Queen Of American Horror Remakes Naomi Watts Can’t Salvage A Forgettable Redo
Dec 19, 2022
If you’ve seen the original, there’s little point in watching “Goodnight Mommy,” out now on Prime Video. Yes, that 2014 film did not feature a performance by Naomi Watts as the mother who is tortured by her twin sons, but that’s about the only added bonus. This “Goodnight Mommy” Enligh-Language redo, from director Matt Sobel (“Take Me to the River”) and writer Kyle Warren, is strictly for those who haven’t experienced the chilling Austrian original from filmmakers Veronika Franz and Severin Fiala and are also weary of subtitles. And if you should like this version, you would be cheating yourself by not seeing where it all came from. Worse, the 2022 redo is sanitized and family-friendly in comparison to the frightening horrors of the original.
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The story is relatively the same, including the twins’ names: Elias and Lucas (played here by Cameron Crovetti and Nicholas Crovetti) are dropped off by their father to stay at their mother’s isolated home (Naomi Watts), a famous actress. However, she’s not looking much like herself, given the bandages wrapped around her face, making her look particularly freaky. And because she looks so strange, Elias and Lukas begin to fear the worst—that this person claiming to be their mother actually is not and that she has some evil plan. Plus, their mother’s headshot has her with green eyes. The eyes on this person in their house are blue. Something is not right.
READ MORE: Veronika Franz & Severin Fiala’s Stylishly Sick ‘Goodnight Mommy’ [Karlovy Vary Review]
The twins decide to act, their tight bond growing even closer as they conspire against whoever that figure pretending to be their mother actually is. The aggressive actions of the brothers—at one point, Elias sneaks up on her while taking a bath and pulls at her face mask—create even more tension and fear between everyone. Elias is the braver of the two, while Lucas stands behind him, cheering him on, telling Elias not to budge when the mother makes a plea for help after they eventually tie her up with duct tape. The mother’s own actions don’t help matters, as when she uses a crowbar to break into their bedroom and chastise them earlier in the movie. The terror is accentuated with a shot that looks up at her as she hacks away at the doorknob, just like in Stanley Kubrick’s “The Shining.”
The changes here, and what is emphasized by the script, reflect poorly on standards for American horror in terms of what creates terror. The score’s violins desperately skitter to make fear the scene’s obvious direction; dream sequences here are not handled with much tact, as if it needed monstrous visuals more for its trailer to make newcomers think this is what isn’t. It’s weird to say that one sorely misses the sadism from the original movie, which is nastier and unsettling than the twins’ games here. But it has a visceral purpose to this tale in creating discomfort, trauma, and an overall gripping experience within its assured, cold-blooded visual style. This movie, instead, is softer around the edges with a synonymous style; it’s not productive in the place of the stuff it leaves out.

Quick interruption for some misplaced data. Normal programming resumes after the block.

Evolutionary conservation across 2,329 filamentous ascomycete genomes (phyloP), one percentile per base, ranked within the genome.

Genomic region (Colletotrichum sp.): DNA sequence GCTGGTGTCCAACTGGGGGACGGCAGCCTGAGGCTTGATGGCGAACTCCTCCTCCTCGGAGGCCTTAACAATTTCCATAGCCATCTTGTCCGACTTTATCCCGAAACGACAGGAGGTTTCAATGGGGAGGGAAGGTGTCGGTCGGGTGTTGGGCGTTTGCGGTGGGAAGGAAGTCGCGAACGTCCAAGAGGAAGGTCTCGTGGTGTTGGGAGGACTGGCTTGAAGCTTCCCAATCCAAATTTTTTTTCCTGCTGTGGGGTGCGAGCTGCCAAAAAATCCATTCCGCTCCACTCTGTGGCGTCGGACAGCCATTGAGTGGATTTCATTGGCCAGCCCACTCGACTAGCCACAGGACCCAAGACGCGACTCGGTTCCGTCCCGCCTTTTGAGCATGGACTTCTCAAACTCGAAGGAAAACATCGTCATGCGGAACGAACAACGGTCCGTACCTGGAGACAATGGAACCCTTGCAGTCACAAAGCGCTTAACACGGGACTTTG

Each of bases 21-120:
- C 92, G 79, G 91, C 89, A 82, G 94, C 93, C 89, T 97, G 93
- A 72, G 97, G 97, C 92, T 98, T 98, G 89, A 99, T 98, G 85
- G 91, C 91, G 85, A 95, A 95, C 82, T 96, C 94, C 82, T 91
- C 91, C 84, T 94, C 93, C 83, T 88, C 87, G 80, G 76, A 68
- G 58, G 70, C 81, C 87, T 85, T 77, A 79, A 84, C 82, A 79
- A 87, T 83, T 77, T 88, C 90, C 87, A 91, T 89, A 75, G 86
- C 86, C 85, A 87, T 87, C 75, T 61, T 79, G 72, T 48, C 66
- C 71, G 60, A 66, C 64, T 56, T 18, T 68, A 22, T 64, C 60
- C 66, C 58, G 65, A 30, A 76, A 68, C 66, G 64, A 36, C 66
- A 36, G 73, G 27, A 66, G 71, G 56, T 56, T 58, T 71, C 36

It’s likely that this movie wouldn’t have been as effective as it struggles to be without Naomi Watts, one of the greatest living surrogates for profound experiences of terror, torture, and ruthless exhaustion (she also seems to be the unofficial Queen of U.S. remakes of foreign horror classics; see, “The Ring,” “Funny Games” and now “Goodnight Mommy”). She gives a sound performance here as a mother who makes some vicious mistakes on her own, not understanding the damage she does while in her own frustrations. In quieter moments that have her reaching that terrifying realization, it’s just the right amount of fear before over-blowing its impact. Somewhere in this performance is the core of a mother who raised these kids but has lost her own sense of parenting and of self. She keeps us tethered to how this story is a freaky tragedy, first and foremost.
What this “Goodnight Mommy” does with Watts’ mother character and the two twins is a little surprising, at least in how they change up the ending. It’s still a very tough comparison to beat, given the emotional brutality of the 2014’s finale, now repackaged here with wistful dramatics. It’s one of many passages in which maybe people who are new to this story might be amused, but they won’t be frightened; I’m not certain they’ll be moved, either. Maybe the worst thing this forgettable remake does is associate “Goodnight Mommy” with being soft and dull when the original is absolutely something much more severe and scarring. [C-]
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